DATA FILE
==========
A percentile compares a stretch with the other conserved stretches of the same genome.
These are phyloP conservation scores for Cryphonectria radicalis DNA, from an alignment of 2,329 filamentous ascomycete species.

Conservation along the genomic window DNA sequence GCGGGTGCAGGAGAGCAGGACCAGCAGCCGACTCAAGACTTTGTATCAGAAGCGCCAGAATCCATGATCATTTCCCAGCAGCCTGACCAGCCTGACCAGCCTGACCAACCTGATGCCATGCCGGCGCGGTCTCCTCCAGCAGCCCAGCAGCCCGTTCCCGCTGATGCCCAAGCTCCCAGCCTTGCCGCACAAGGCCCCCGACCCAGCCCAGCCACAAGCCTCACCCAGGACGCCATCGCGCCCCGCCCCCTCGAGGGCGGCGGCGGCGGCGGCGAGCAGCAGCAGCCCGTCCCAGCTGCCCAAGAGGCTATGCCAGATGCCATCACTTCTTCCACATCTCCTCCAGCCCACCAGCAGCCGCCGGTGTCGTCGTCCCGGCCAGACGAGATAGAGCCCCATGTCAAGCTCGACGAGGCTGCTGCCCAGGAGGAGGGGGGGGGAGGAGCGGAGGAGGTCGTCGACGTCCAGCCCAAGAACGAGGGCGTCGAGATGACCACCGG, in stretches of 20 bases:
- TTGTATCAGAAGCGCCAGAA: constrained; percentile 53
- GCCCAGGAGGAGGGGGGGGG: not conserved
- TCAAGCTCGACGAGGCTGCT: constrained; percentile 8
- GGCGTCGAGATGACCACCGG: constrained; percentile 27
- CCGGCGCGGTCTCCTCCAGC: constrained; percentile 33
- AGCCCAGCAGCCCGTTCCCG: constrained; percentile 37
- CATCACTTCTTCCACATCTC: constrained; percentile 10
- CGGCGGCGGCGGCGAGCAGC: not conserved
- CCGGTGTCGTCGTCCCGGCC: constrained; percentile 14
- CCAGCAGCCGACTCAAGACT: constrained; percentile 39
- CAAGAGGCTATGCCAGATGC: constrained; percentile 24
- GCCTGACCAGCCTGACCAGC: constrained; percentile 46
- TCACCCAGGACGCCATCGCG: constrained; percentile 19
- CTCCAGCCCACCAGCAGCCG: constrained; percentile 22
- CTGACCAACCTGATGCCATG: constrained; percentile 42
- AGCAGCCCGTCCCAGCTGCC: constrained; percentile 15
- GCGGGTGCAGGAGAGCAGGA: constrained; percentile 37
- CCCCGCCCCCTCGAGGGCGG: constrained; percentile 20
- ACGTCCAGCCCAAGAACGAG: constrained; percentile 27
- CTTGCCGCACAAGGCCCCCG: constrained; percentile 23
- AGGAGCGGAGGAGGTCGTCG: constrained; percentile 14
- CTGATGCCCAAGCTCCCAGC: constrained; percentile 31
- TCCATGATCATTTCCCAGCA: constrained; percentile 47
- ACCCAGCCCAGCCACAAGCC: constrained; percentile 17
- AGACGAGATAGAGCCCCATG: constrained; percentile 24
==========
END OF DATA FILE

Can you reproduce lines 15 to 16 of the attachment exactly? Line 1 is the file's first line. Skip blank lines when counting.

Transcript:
- GCCTGACCAGCCTGACCAGC: constrained; percentile 46
- TCACCCAGGACGCCATCGCG: constrained; percentile 19